Small Investment - Nice Return

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Jan 24, 2007 6:41 pm

Here's an idea that I've used with some decent success. It's a small investment of time, but can have a nice return. 


When meeting with clients, I assume you are asking them who they use for a CPA (if you're not, you should be). If they aren't using someone (or aren't happy with them), refer them to a CPA you trust and make the introduction. That will get you brownie points (and possibly a referral) from your CPA.


Here's the idea:  If they are working with someone simply ask "would you mind if I called and introduced myself to your CPA so that I would be familiar with them if I needed to contact them in the future?"  Almost everyone says yes.  Call the CPA, and tell them that you have a mutual client and you were calling to introduce yourself in case he ever needed anything from you.  This alone will usually impress them, at least a little bit.  Discuss the client for a second, and then go for a lunch appointment.


I can think of one CPA I met this way who never really referred me any decent clients, but he did invite me to a networking group, which I joined, where I have generated quite a bit of business over the years.


Feel free to share any other ideas that are easy to implement.

Jan 24, 2007 8:11 pm

Good post.

Jan 24, 2007 8:29 pm

I met with my first random CPA this week and things look good for a future relationship.

Jan 25, 2007 12:29 am
now_indy:

Feel free to share any other ideas that are easy to implement.





Milk and a plate of warm chocolate chip cookies.

Jan 25, 2007 11:10 am

You should have started your career at EDJ, or if you did, payed attention in KYC because we've been telling our folks to do that for years.  Still, it's a great idea.  It can also be applied to with attorneys in town who do estate planning.  You are going to refer a lot more biz to them before they give any to you, but the cases they refer to you are typically really good ones.  I know of a broker in our area that worked with an attorney like that and then one day the attorney asks him to liquidate an estate.  Broker grossed $100K that month. 

Jan 25, 2007 12:47 pm

Most of our biggest referrals come from CPA's and Attorneys.  Those referrals are even better than client referrals .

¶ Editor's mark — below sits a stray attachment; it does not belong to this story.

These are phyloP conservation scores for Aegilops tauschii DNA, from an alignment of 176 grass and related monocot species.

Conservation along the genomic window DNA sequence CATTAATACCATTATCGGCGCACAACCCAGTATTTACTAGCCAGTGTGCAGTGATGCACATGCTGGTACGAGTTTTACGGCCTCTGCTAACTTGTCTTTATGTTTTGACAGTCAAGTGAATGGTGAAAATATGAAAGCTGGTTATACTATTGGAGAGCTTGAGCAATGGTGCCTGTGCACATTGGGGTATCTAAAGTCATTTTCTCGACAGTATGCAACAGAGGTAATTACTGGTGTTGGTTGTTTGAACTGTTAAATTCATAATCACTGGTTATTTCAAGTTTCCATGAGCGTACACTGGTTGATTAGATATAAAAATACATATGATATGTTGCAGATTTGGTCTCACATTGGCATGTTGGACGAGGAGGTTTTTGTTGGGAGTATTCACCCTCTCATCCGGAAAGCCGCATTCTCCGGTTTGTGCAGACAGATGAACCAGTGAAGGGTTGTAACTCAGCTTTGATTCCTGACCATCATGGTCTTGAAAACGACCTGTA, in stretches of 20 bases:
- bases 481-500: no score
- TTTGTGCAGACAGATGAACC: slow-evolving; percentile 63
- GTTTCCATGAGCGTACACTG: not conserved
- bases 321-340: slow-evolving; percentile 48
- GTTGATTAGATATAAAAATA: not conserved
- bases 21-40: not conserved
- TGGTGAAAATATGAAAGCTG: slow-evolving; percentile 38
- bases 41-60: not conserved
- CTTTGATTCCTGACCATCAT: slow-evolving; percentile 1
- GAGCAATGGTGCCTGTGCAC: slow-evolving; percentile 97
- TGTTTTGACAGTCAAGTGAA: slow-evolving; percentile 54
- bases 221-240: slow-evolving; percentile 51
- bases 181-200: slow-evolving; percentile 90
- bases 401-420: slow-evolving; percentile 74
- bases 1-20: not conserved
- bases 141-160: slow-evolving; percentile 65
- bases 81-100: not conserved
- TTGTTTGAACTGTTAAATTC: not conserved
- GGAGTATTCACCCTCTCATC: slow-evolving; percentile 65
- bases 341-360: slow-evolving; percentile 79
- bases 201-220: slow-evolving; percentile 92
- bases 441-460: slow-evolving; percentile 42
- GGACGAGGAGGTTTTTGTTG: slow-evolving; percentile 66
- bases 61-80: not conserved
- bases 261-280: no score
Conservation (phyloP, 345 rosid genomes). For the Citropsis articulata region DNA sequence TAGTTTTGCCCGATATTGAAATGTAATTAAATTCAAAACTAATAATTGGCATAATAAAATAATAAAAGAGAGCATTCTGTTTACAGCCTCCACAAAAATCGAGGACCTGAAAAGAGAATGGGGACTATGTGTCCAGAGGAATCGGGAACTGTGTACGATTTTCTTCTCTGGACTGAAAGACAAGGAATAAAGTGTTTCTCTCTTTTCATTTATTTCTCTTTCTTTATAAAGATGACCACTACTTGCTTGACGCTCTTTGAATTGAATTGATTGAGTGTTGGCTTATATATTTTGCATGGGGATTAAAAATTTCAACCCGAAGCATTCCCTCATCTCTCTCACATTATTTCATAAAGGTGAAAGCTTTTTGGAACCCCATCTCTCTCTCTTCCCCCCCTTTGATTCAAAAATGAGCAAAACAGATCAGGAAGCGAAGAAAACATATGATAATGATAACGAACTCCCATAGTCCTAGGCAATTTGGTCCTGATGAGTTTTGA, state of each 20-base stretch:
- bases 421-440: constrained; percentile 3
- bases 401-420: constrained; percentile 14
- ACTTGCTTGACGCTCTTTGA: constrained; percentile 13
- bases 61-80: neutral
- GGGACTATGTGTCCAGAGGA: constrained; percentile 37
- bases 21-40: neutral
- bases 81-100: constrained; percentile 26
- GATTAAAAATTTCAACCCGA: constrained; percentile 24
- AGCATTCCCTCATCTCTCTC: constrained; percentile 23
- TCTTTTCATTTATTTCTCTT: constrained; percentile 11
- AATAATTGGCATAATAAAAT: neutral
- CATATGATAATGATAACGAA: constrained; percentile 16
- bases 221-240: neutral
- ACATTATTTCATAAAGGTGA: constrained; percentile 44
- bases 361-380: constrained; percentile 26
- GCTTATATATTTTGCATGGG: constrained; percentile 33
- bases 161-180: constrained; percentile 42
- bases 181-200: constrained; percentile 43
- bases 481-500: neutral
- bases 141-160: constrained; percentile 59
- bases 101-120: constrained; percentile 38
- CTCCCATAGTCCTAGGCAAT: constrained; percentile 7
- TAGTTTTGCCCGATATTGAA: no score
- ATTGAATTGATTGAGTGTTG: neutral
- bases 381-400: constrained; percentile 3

Jan 25, 2007 5:54 pm

Professional referrals are great when they happen. I have professional friends. I think the problem is, professional work is one-off, case by case, and referrals can be dicey. You get a nasty case, extensive and more expensive work, misplaced expectations, a reaction from a member of the general public, and then maybe your work or your professional friend's work does not square with what someone expected. That happens.


The best referrals come from your clients, when their friends get a chance to meet you in an informal situation. (Client appreciation, bring a friend.) In effect, the prospect makes their own judgement when they meet you informally. No one is really on the hook. Not that you don't do good work for everyone, it's just that expectations and who initiates are what make the very best quality and longest term client relationships for me.


In terms of where you spend your time and energy, it's a matter of choice. For me, I never work on indirect potential. Spend time with a person who might be interested in using your services, not someone who knows someone. I know the whole CPA center of influence idea can work really well, (maybe for larger practices), but for the solo practitioner, I think the idea is way overrated. Trumped up by journal articles and green wholesalers. Basically, in a lot of ways, CPAs are more competitors, in the sense that they charge for advice, and the good ones should be able to help their client streamline and not complicate financial and investment planning. But then, that's just what works for me.

Jan 25, 2007 9:33 pm

Planr-

That's odd advice. I have never heard that from anyone. Among the

people I deal with, professionals LOVE to make referrals to us. We refer

to them, it's a great network. Most we deal with are busy professionals,

so they outsource everything that is not their specialty. We have a

network of CPA's, attorneys, mortgage brokers, real estate agents, you

name it. I guess it works because most of the people that deal with our

professional network have money (these are not tax preparers and

personal injury attorneys). But I guess it depends on individual

circumstances.

Jan 25, 2007 11:42 pm

  That's odd advice. I have never heard that from anyone. Among the people I deal with, professionals LOVE to make referrals to us.


Yep, my way is not the highway. I can see where the more "community" you build, the more referrals you get from it.


My perspective is only at the solo practitioner level, trying to be ultra efficient and ruthlessly pro-client, and operating 100% from client referrals.


I ask clients to go out a get competing mortage quotes from their favorite vendors (everyone has a lender). A lot of my clients do their own taxes or see that as a commodity service. They get to use their family and friends for real estate, with no pressure from me. I encourage them to seek professional legal advice, and have a referral list, but discourage them from wasting money on lawyers, where possible.


They have money, but most are not millionaires. It is a real mixed bag of clients, not just busy professionals. A lot are middle aged women. They stay with me a long time, are fiercely loyal, and refer their friends.


I see a lot of practices that are more aggressive, that make a lot more money, have a lot more expenses, but probably make a bigger bottom line. The beauty is, everyone can do it their own way, and it is all good. I grew up in a large pack, so I guess I am a lone wolf. So are a lot of my clients, a lot of them hate paying too much but they don't mind hiring me.